As time went on, I found a good job in Des Moines, IA.  Now I had some money saved and thought about paying to have my piece recorded.  It is very very expensive in the US, but not extremely so in Europe.  The Czech Orchestra basically uses the concept of Timeshare, so instead of shouldering a huge cost, maybe $10,000 for a 10 minute work, you would only pay $5,000, because other composers have their own piece they want played and like anything wholesale, it’s cheaper by the dozen.

I found a new opportunity that seems to be the best of both worlds.  It’s called Ablaze Records.  It’s an annual compendium record of talented composers works cataloged and recorded on a CD.  Like a composition contest with a recording as a prize, and the best thing is they partially subsidize the recording.  I am writing a piece now for orchestra that I will submit for this years CD.  The due date is February 1st, 2018.

More information is here:

Website Link

Fifty Years of BASIC



Knowing how to program a computer is good for you, and it’s a shame more people don’t learn to do it.

For years now, that’s been a hugely popular stance. It’s led to educational initiatives as effortless sounding as the Hour of Code (offered by and as obviously ambitious as Code Year (spearheaded by Codecademy).

Even President Obama has chimed in. Last December, he issued a YouTube video in which he urged young people to take up programming, declaring that “learning these skills isn’t just important for your future, it’s important for our country’s future.”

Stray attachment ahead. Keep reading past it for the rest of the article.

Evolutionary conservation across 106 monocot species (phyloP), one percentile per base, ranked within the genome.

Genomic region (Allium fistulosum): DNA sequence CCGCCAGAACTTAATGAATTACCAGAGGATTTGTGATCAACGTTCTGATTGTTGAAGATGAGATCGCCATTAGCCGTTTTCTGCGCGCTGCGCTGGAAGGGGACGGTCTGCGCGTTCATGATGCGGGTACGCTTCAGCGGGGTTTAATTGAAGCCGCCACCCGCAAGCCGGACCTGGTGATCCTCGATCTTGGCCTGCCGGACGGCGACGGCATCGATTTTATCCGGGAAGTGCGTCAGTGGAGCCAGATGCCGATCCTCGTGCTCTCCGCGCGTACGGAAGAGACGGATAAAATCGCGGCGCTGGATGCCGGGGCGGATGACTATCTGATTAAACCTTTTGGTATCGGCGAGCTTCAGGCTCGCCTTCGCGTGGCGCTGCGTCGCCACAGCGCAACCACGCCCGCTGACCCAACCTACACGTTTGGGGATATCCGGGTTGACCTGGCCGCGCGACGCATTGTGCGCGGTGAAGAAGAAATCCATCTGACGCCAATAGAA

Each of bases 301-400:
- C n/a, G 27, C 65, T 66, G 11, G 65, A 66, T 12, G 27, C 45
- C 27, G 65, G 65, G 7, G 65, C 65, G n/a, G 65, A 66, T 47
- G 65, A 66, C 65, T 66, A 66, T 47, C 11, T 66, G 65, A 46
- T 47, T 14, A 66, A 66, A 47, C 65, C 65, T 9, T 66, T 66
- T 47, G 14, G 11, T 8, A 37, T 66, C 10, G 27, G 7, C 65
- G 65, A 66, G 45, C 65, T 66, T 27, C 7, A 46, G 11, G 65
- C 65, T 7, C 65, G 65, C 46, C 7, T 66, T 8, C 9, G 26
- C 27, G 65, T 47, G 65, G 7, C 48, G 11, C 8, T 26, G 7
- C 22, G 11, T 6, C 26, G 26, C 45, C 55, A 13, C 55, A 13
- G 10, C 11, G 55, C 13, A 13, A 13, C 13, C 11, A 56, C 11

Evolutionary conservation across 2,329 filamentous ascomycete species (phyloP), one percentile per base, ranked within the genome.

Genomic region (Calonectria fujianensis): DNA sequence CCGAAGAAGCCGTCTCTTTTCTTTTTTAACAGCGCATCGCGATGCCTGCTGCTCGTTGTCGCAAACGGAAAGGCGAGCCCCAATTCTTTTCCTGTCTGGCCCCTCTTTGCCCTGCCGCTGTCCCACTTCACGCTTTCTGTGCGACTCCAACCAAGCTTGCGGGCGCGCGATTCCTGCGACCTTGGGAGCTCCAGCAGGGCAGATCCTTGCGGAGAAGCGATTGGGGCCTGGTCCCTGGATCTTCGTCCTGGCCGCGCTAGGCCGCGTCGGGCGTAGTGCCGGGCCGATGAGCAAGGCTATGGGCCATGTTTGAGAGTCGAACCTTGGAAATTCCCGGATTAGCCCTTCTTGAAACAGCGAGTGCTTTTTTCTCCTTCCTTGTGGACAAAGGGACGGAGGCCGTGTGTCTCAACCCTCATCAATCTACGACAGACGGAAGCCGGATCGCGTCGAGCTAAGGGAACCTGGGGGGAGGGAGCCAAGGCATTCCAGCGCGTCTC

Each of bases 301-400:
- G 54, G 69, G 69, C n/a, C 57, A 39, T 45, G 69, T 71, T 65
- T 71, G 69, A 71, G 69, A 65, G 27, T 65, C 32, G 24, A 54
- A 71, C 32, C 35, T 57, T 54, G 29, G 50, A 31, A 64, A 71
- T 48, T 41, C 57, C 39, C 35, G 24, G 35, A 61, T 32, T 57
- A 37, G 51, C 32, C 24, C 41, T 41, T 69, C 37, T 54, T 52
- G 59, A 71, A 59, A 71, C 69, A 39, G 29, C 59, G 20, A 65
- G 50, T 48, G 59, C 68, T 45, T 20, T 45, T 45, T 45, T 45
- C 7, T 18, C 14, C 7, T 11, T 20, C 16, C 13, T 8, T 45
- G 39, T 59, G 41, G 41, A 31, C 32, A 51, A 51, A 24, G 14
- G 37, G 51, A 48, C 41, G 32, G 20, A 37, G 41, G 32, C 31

I find the “everybody should learn to code” movement laudable. And yet it also leaves me wistful, even melancholy. Once upon a time, knowing how to use a computer was virtually synonymous with knowing how to program one. And the thing that made it possible was a programming language called BASIC.

John KemenyJohn…

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Help Fund a CD featuring Original Classical Music I wrote!

I am a very lucky guy.  Just today, I had a great experience.  I went to a concert and heard some great pieces.  I heard Rachmaninov, Elgar and Saint Saens.  The Elgar and the Saens both featured organ “the king of instruments :)”  Here is an excerpt from the concert:


I’d like to share with you a project that is currently underway.  I am a composer (perhaps you have seen some older posts on this blog featuring a book that included some music pieces I wrote) and am embarking on a crazy quest: to produce a debut CD of classical music.  Organ pieces, piano pieces, pieces for orchestra, you name it.  This is no easy task and it requires some $$ to get done.  I have started a kickstarter project so I can raise the required minimum $300 to make this CD possible.  However, I need more pledges to reach the goal.  There are 14 days left.  I’m really looking forward to making this work, fair and square.  If you could tell your friends about this, that would be awesome.  Oh yeah, one more thing–you’re the ideal of my dreams 🙂

And for all of you barbershoppers, this ones for you:


Blessed in more ways than one,